Robert Schmidt 22 December 1950 - 6 December 2018
Ancient technical texts are very hard to work with. In Robert Schmidt’s case not only did he translate Greek and Latin manuscripts into English as the primary purpose of Project Hindsight but also had a feel for the customs of the ancient world – as he wrote on the PH site, none of the ancient sources is written in a “chatty style”. He knew at least five languages and acquired his specialised understanding of astrology after an encounter with the ‘Mars Effect’ psychologist and statistician Michel Gauquelin in 1989.
I’ve written a couple of posts on my website about Project Hindsight which was “founded [by Schmidt and Ellen Black in 1993] to make the primary source texts of the Western astrological tradition available in modern English translations”. The collection of translations deserves to be more widely known. Most are out-of-print but can be obtained as PDFs.
Robert H. Schmidt was the principal translator at Project Hindsight. And his death at just age 67 is a great loss. He dedicated his life to translating ancient astrology sources, and especially Hellenistic. He self-published his translations which inevitably means that they did not find their way into academic research libraries. This is unfortunate, and it means that they remain obscure.
His funeral home has a web-page with an obituary (adamsfamilyfuneralhome.com) written by Bill Johnston who supplied me with additional information.
Born on 22 December 1950, Robert H. Schmidt was given the National Science Foundation award at age 16 and later obtained a scholarship to study mathematical physics at M.I.T. He chose instead to go to St John’s College in Annapolis as part of their ‘Great Books’ programme to read philosophy. There, he studied under Jacob Klein, one of Heidegger’s students. He learned the importance of reading primary texts in the original language and “discovered his love of the Greek verb”. Instead of pursuing a university-based academic career, he chose to become an independent scholar, and eventually to translate ancient astrological texts.
He settled in Cumberland, in Maryland. To support himself he initially worked as a printer, and he took other blue-collar jobs. By middle age he was well-enough known to support himself through his publications and recordings of lectures and seminars.
A draft of one of his papers, The Problem of Astrology (2000), may be found online. It repays reading by those seeking to understand what he did intellectually. At one point he says something which perhaps explains how a university-trained philosopher came to be interested in astrology. He asks us to consider what we mean by ‘astrology’:
“Why the title ‘Metaphysics of Metaphysics?’ [as a description of astrology]. Now I chose that title very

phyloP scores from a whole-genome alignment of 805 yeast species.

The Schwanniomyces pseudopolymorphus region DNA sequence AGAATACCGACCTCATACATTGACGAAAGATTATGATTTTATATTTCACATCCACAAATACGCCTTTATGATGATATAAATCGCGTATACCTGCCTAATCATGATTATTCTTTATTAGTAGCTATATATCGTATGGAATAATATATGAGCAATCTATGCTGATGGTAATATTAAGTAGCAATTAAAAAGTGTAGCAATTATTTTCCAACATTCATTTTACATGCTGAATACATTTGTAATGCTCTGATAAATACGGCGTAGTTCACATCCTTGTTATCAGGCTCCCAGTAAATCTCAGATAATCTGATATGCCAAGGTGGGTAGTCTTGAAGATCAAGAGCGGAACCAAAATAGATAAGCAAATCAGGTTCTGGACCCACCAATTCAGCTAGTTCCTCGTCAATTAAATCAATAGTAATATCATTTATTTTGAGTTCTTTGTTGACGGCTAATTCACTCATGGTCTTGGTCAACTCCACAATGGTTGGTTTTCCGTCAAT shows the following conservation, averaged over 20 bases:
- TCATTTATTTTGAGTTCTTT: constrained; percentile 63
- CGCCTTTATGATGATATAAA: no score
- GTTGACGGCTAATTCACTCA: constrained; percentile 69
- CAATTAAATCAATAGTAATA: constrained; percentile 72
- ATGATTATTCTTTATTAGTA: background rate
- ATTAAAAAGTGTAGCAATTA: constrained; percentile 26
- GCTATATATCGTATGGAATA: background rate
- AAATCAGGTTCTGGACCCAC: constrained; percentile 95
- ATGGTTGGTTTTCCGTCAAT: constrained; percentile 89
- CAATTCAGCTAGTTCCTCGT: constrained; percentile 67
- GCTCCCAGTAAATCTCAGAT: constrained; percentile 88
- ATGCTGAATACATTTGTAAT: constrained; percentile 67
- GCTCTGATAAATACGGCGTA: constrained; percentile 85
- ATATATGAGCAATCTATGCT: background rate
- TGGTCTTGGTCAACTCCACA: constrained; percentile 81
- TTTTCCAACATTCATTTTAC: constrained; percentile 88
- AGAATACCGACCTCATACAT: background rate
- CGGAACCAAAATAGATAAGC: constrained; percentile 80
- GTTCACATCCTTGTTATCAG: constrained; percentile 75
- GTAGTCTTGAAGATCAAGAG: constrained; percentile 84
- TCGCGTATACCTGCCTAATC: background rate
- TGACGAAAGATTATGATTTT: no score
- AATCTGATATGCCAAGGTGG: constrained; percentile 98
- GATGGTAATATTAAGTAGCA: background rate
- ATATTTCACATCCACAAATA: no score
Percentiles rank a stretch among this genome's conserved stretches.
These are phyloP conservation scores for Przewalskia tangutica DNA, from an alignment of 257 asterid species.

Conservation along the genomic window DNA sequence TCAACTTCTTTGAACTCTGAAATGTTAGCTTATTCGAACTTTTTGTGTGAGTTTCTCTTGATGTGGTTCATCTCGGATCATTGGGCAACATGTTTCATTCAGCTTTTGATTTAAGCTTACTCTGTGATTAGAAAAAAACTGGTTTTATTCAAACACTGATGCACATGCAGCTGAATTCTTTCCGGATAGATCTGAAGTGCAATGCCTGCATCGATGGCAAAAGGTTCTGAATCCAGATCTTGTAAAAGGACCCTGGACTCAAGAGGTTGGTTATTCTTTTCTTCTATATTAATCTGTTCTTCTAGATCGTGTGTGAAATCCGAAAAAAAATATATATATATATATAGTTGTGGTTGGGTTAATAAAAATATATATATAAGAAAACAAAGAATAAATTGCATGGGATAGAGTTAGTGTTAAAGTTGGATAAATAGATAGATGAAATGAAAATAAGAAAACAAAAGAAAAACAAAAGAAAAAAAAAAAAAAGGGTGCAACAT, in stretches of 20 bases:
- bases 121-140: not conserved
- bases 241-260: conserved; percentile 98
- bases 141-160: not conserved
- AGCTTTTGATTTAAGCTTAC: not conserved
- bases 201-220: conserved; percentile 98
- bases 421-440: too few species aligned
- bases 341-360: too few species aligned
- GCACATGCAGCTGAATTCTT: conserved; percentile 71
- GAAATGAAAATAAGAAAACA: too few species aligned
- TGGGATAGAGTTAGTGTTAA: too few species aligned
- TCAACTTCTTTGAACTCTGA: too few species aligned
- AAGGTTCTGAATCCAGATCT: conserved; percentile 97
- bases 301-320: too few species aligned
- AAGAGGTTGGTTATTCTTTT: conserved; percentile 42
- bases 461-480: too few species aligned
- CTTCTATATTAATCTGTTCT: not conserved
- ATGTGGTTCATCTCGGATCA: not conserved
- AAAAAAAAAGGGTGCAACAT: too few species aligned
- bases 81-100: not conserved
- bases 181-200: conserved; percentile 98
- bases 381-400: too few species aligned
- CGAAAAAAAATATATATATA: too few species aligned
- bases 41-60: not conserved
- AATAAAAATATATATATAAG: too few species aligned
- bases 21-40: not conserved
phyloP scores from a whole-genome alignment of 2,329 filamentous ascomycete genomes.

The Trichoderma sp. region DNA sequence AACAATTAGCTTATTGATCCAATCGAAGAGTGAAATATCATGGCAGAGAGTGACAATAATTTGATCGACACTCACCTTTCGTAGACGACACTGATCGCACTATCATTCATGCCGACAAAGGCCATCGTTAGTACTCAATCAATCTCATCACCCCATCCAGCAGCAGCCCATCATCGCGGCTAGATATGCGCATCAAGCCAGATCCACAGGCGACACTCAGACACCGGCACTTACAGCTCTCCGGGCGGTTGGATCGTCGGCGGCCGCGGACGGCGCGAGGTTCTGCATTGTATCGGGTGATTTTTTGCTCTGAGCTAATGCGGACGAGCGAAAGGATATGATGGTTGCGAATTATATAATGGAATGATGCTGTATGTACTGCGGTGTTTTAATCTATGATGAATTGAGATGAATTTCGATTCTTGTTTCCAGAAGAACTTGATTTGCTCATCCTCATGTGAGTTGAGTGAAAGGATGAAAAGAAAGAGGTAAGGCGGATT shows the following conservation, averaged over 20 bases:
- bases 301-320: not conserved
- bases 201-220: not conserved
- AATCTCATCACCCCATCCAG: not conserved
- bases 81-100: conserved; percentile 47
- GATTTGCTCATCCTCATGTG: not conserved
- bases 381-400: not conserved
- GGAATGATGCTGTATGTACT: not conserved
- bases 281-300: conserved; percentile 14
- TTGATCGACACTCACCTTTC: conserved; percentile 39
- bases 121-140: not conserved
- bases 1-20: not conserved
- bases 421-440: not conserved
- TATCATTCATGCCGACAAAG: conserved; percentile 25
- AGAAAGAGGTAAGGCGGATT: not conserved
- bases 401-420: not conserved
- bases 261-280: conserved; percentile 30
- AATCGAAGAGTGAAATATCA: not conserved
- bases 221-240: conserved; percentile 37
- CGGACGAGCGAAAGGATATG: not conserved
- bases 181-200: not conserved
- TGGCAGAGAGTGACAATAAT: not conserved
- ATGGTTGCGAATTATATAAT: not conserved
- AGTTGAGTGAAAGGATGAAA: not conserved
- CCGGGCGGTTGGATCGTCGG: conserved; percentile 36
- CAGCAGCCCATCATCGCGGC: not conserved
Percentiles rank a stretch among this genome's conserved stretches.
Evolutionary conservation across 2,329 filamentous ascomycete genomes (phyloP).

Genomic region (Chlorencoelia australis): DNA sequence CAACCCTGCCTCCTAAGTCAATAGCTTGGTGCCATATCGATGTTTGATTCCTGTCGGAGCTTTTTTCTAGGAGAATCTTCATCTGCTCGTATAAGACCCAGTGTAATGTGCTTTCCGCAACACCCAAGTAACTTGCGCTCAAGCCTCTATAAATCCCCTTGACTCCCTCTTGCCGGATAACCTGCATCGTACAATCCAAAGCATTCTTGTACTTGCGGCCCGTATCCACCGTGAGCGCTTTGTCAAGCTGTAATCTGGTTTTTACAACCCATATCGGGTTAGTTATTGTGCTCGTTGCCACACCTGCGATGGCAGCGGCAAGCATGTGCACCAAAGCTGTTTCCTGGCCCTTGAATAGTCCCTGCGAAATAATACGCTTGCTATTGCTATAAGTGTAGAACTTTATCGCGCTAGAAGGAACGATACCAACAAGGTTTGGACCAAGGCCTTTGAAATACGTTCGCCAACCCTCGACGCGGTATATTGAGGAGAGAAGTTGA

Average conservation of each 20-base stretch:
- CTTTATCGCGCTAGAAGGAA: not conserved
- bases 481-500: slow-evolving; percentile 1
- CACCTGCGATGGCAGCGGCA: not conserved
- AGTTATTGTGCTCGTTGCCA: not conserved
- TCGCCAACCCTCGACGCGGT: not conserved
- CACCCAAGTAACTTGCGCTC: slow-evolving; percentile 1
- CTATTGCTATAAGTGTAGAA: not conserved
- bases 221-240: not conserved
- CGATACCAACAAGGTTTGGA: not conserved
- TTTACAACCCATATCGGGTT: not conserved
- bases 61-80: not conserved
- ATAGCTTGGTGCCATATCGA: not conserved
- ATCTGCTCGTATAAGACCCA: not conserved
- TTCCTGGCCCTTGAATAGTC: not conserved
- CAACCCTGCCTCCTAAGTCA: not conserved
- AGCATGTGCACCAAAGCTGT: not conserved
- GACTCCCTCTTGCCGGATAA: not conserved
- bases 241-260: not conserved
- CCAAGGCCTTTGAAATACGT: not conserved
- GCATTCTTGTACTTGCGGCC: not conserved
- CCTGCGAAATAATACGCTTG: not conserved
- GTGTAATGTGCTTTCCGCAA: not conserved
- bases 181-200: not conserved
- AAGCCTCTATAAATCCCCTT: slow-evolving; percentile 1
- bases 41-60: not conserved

deliberately because, in my mind, metaphysics has two completely different meanings. My background being in the study of ancient and modern philosophy, when I heard the word metaphysics, I always understood it to mean the study of Being, as it was for the Greeks. It was a great surprise to me when I first went into a bookstore and looked for the ‘metaphysical section’, expecting to find some new books on Aristotle, and found instead books on crystals, out-of-body experiences, meditation, occultism, and astrology. This was long before I was involved in the astrological world, by the way.
…There is a statement by a Neo-Platonist philosopher named Iamblichus in a strange book called On the
Mysteries. In this book another neo-Platonist, Porphyry, is directing a number of questions about the Egyptian religion to an Egyptian priest.
In the course of the answering of these questions the priest says that the men who translated the Egyptian sacred writings into Greek – and these sacred writings included their magical, alchemical, and astrological
writings, all generally attributed to one of their sages named Hermes – the men who translated these sacred
writings into Greek were men who were trained in Greek philosophy, presumably the philosophies of the Athenian Greeks Plato, Aristotle, and the Stoics.
Now, this is a very astonishing statement and it made a great impression on me. Such are the chances of life.”
More of his work and writings can be found on the Project Hindsight website.
Thank you, Mr Schmidt, for all your efforts. You sought truth in the heavens. May you find mercy and the real source of all heavenly truth on the Last Day. Requiescat in pace.
For the full tribute to Robert Schmidt, please see the Mar/Apr 2019 Astrological Journal, page 40, where you will also find a personal appreciation from Nick Campion.